Tuesday, July 15, 2008

Snow Anchor Options - Part I

Believe it or not, but you can use almost anything for a snow anchor.

There is a famous story about a female guide in the Alps who used a lighter as a deadman in the snow. She rappelled a steep couloir with the tiny object as her only protection. A few years ago on an Alpinism 1 course we buried a Powerbar, work hardened the snow, and then proceeded to clip a rope to a cord wrapped around the bar. Four people attached themselves to the rope and then bounced on it. The anchor held...for a few bounces. Eventually it blew out, but the force required to make it do so was tremendous.
While these unusual objects are not recommended, there are objects that we carry that are. A deadman is any buried item that might be used as an anchor point. Deadmen are often generated by commercial pickets and snow flukes. But there are many more options. Skis, trekking poles, packs, stuff-sacks filled with snow, and crampons are all items that we commonly carry that could easily be used as a deadman.

To make a deadman with an object that you would like to bury, first dig a T-slot. This is a hole that has been cut in the shape of a T. Second, girth-hitch or clove-hitch a sling around the object. The sling will run out of the body of the T. Place the object in the hole and then fill it in. After the T-slot is completely filled in, you must work-harden the snow on top of it. In other words, it must be packed down until it is completely flat and hard. Once this is complete, the object will have become a deadman anchor.
Another simple -- yet time-consuming -- snow anchor is the snow bollard. These are an excellent choice for an anchor that will be used for a rappel. To make a snow bollard, one must cut a teardrop shaped groove into the snow. One may then lay a rope into the groove and rappel. When bollards are cut correctly, they work better than anything else. When they are cut incorrectly there is a distinct possibility of failure.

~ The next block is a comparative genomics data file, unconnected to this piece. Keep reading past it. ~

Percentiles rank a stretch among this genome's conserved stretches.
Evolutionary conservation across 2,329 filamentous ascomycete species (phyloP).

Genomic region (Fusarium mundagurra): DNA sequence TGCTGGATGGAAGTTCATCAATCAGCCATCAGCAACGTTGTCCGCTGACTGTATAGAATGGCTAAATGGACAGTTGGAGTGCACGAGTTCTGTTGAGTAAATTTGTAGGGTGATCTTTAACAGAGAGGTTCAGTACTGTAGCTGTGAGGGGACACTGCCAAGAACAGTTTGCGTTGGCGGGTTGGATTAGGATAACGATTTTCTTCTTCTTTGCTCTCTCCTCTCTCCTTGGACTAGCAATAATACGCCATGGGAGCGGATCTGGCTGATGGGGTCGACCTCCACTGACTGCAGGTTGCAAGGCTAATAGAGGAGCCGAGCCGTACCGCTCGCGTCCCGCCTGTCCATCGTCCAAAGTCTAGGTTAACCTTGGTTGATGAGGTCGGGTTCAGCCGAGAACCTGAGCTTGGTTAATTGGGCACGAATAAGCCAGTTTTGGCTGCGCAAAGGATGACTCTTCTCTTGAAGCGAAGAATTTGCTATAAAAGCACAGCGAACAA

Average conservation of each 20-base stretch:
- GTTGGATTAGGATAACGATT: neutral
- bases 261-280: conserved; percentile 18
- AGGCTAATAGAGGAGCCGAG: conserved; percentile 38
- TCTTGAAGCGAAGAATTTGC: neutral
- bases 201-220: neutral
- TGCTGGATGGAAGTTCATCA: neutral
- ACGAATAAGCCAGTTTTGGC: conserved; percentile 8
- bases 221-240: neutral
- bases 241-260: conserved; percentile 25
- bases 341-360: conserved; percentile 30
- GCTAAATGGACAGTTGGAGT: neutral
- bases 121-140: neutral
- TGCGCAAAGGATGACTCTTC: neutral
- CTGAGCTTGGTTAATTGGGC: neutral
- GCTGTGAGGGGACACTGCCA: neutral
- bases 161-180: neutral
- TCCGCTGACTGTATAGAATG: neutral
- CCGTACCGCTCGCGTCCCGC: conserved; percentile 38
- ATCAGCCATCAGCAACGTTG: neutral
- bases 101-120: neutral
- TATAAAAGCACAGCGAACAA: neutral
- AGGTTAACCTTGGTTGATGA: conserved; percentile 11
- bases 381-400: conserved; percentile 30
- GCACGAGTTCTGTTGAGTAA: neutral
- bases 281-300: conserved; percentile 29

All of these anchors should be considered suspect until they're tested. In order to test an anchor, back it up first. You may use a second deadman, an ice axe, a picket or a fluke to back-up the initial bollard. The back-up should be loosely linked to the line. Should the rope cut through the base of the bollard, the back-up will stop the anchor from failing completely.

Once the back-up has been established, the biggest individual with the largest pack should be sent down first. If the anchor holds the largest amount of weight available, then it's reasonable to assume that the anchor will continue to hold smaller individuals.

Snow anchors are an integral part of mountain climbing. In "Snow Anchor Options - Part II," we'll discuss more options and ideas for both simple and complex snow anchors.

More Information Online:
--Here is a short video on how to place an ice axe as a deadman. Ignore his use of the cord on the picket.
--Here is a short video on the use of a picket in a vertical placement.

AAI Courses that Cover this Information:
Glacier Skills and Crevasse Rescue
Alpinism I: Intro to Alpinism
Alpine Mountaineering and Technical Leadership: Part I
Sierra Intro to Mountaineering

--Jason D. Martin


glen said...

How do you retrieve the picket after belaying?

Jason Martin said...


If you're belaying, you can just pull the picket out. Rappelling is a different story. It's much harder to retrieve a picket if you rap off of it. You're likely leaving the picket behind when you do this...


Anonymous said...

Thanks for an informative article.

I have heard/read quite a bit about people leaving anchors/rope/cordage/webbing/etc. behind on a mountain after a rappel.

I am curious how climbers reconcile this practice with LNT (Leave No Trace) philosophy.

Not meaning to troll, just very curious.

Thank you.

Jason Martin said...

I don't think this is a troll at all. This is a very legitimate question.

There are ways to retrieve a picket during a rappel, but it is an advanced level technique. At some point I will write an article about this...

Climbers have a complex relationship with LNT. One has to get down. It's not uncommon to leave cordage or pins or stoppers on a climb. Sometimes bolts are left. And occasionally a picket or a fluke is left.

Often if a picket or fluke is left, it melts out and is picked up by a party later...

The most ideal situation is to find a way to rappel with out leaving anything. That's part of the reason that a snow or ice bollard is so nice. It's similar with the "no thread" v-thread technique, where the rope is run through the v-thread hole instead of a cord...

It's also important to note that LNT is - as you stated - a philosophy. We all buy into it at different levels. If we have to leave something, hopefully we can pick something up that's extra on the way out...


Elsa said...

Yes great article. I also learned this information from the movie "Frozen" where Christoph uses a snowanchor.